In the spring of 2013, Pouvoir Magique co-founded the "Mawimbi" collective, a project designed to unite African musical heritage with contemporary soundscapes, and released two EPs. Within days of launching their label Musiques de Sphères, the duo's studio was burglarized and a hard drive with six years of painstakingly curated material had vanished. After tracking down demos they shared with friends before their final stages of completion, Clément and Bertrand reconstructed an album of 12 tracks.

Unfinished though they might be, each song is a marvelous thing to behold. Their stunning 2016 single "Eclipse," with its cinematic video, might have been one of the most immediate songs on the record, but it's the pulsing "Chalawan," with its guttural howls, fluttering flute-like passages, and driving, hypnotic beats that truly mesmerizes.

6. Purple Disco Machine - “Body Funk” & “Devil In Me” (TIE)

Whenever a bevy of guest artists appears on a debut record, it's often best to approach the project with caution. 85% of the time, the collaborative partners either overshadow the proceedings or detract from the vision of the musician whose name is emblazoned across the top of the LP. There are, however, pleasant exceptions to the rule and Tino Piontek's Soulmatic is one of the year's most delightfully cohesive offerings. The Dresden-born Deep Funk innovator, aka Purple Disco Machine, has risen to international status since 2009, releasing one spectacular track and remix after another. It should go without saying that this long-awaited collection, featuring everyone from Kool Keith to Faithless and Boris D'lugosch, is ripe with memorable highlights.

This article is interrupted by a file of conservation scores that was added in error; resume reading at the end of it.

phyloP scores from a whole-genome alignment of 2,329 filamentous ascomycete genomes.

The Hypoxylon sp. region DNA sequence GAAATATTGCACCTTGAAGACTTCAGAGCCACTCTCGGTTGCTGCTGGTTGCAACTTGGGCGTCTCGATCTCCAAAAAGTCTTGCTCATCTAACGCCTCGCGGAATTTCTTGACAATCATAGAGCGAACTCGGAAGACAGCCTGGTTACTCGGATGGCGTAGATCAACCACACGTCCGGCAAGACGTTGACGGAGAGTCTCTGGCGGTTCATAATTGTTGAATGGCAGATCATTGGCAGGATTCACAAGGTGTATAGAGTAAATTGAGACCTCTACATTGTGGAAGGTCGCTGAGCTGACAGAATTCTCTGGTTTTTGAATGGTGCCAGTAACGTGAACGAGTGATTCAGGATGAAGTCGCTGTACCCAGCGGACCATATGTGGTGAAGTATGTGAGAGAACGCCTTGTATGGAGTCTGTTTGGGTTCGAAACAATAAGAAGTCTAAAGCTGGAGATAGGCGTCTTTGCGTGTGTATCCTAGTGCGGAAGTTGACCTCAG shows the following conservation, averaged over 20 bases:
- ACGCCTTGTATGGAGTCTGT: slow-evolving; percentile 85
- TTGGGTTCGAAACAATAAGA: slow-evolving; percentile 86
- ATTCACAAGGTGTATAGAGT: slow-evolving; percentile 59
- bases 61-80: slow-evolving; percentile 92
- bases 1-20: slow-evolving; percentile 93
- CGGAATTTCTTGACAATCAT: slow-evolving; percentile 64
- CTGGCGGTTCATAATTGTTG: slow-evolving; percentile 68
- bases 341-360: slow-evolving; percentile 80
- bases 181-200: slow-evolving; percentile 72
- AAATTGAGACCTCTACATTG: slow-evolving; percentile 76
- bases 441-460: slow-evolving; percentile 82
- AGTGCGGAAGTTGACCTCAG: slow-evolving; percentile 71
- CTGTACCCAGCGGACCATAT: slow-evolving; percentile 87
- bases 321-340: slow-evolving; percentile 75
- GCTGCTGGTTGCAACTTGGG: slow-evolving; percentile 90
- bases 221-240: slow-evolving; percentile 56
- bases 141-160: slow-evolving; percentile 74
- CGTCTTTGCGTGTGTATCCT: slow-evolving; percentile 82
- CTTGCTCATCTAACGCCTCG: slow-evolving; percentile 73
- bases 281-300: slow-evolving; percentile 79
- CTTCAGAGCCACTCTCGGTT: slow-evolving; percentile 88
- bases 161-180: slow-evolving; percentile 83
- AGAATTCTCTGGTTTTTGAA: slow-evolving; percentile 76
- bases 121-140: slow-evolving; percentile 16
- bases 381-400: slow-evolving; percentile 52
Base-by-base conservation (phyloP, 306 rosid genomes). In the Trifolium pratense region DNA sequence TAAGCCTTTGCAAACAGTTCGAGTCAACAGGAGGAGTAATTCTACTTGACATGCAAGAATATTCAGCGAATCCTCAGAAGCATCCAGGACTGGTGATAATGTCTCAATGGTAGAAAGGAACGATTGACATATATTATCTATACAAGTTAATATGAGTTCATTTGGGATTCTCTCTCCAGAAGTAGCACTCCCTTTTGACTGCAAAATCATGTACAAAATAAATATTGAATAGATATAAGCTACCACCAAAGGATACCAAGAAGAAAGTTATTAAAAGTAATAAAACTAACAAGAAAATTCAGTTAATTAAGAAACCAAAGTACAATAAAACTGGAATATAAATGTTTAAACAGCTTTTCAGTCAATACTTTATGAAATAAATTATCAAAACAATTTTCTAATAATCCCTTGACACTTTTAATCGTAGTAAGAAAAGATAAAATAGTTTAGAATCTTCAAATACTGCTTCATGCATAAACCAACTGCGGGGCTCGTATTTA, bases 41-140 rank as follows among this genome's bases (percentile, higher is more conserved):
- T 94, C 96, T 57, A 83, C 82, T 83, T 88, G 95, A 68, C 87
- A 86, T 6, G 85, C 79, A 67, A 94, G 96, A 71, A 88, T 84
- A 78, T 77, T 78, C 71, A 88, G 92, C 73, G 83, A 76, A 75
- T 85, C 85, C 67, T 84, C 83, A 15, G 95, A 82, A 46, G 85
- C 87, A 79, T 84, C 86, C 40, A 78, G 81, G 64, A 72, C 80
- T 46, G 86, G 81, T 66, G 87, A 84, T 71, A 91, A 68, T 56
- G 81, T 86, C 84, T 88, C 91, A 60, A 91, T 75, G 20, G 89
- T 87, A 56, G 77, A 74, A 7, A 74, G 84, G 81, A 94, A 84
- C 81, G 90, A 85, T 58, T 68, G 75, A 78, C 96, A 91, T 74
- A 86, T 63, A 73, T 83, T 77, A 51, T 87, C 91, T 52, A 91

The saucy, soaring "Mistress" shines a spotlight on the stellar pipes of "UK soul hurricane" Hannah Williams. While it might be a crowning moment within the set, its the strutting discofied "Body Funk", and the album's first single, "Devil In Me", that linger long after the record has stopped spinning. The former track with its camptastic fusion of '80s Sylvester gone 1940s military march, and the latter anthem, a soulful stunner that samples the 1968 Stax hit "Private Number", and features the vocal talents of Duane Harden and Joe Killington, feels like an unearthed classic. Without a doubt, the German DJ's debut is one of the best dance records of the year.